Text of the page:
Discovery of Fossilized Dinosaur Eggs in Argentina
The difficulty in re-constructing dinosaurs for television and movies lies in the fact that not everything can be preserved. Fossilized bones create the skeleton of a dinosaur, thereby allowing scientists to study how they moved, how big they grew, and how different body parts worked as a whole. But what children see on television: the scaly green skin of the brontosaurs or the brown hair of a mastodon may not hold much fact. Unfortunately, particular physical features cannot be fossilized. Skin, cartilage, hair and other soft tissues usually decay before leaving science no clues to what these dinosaurs truly looked like. The public also cannot know the social behaviors of dinosaurs. Movies generally portray all carnivores like the T-Rex as monstrous bullies while the larger vegetarians all seem slow and peaceful. Up until recently, no hard evidence can be found to help support or dismiss any of these stereo-types. In the barren deserts of Argentina, a team of scientists from the National Geographic Society came across a massive graveyard of fossilized dinosaur eggs. In 1997, Dr. Luis Chiappe and Dr. Lowell Dingus discovered a rare opportunity to finally study the external functions of an ancient creature that contained fossilized teeth imprints, embryos and skin impressions. This unearthing unlocks endless prospects to learn about dinosaur behavior and external attributes, topics which used to be some of the most problematic areas of study. The most remarkable aspect, of course, is how the most delicate of information is found within an egg.
Dinosaur eggs are quite rare to begin with. The first unearthing was on July 31, 1922 by George Olson, later, in 1991, China would also produce eggs; but it was the 1997 discovery that held the first embryonic remains.1 Ultimately, while the discovery of fossilized eggs may be rare, the environment in which they were found was perfect for the process of preservation. Soft tissue is known to easily decay over time, but a natural disaster from 70-90 million years ago helped to preserve the embryo, skin imprints, bone and teeth. After geological research of the area, scientists discovered that streams used to flow through the aptly named “Auca Mahuevo” site. Normally, fossils are found in lakes or land rifts where the bones get imbedded in mud for centuries. In this case, however, the streams flooded the surrounding area, thereby drowning and preserving the underground eggs.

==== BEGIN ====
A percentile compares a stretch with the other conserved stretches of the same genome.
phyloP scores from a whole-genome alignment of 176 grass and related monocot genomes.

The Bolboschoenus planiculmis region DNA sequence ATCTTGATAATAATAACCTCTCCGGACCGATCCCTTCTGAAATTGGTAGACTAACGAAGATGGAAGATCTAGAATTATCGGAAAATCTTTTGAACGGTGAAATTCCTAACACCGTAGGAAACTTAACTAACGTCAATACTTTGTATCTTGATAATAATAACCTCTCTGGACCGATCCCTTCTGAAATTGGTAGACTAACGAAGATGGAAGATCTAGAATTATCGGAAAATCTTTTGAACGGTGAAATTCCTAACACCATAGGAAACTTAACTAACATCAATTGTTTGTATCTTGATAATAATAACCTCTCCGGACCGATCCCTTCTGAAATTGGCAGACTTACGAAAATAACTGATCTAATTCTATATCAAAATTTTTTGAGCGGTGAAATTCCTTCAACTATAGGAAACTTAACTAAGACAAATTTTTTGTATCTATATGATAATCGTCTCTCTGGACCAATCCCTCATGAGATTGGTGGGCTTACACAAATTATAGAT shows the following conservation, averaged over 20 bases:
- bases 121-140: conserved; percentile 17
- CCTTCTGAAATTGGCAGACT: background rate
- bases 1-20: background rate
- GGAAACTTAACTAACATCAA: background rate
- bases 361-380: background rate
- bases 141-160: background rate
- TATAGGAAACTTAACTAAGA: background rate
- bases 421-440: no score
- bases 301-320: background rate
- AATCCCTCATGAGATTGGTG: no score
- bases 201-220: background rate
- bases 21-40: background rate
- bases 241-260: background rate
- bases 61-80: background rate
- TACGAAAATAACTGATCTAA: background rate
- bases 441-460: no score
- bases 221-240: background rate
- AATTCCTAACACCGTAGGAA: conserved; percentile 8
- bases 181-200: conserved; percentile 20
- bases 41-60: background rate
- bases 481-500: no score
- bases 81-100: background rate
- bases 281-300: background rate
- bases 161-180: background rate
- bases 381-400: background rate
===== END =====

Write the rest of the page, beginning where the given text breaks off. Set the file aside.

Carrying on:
The 6 inched2 size of the eggs immediately indicated that these belonged to the sauropods, a large long-necked herbivore. In the team’s initial article, “Sauropod dinosaur embryos from the Late Cretaceous of Patagonia,” participating scientists describe how they narrowed down the species of saurpods to the titanosaurs. By constantly comparing the evidence to previous studies, the team discovered that “[t]he anatomical information of the bones and...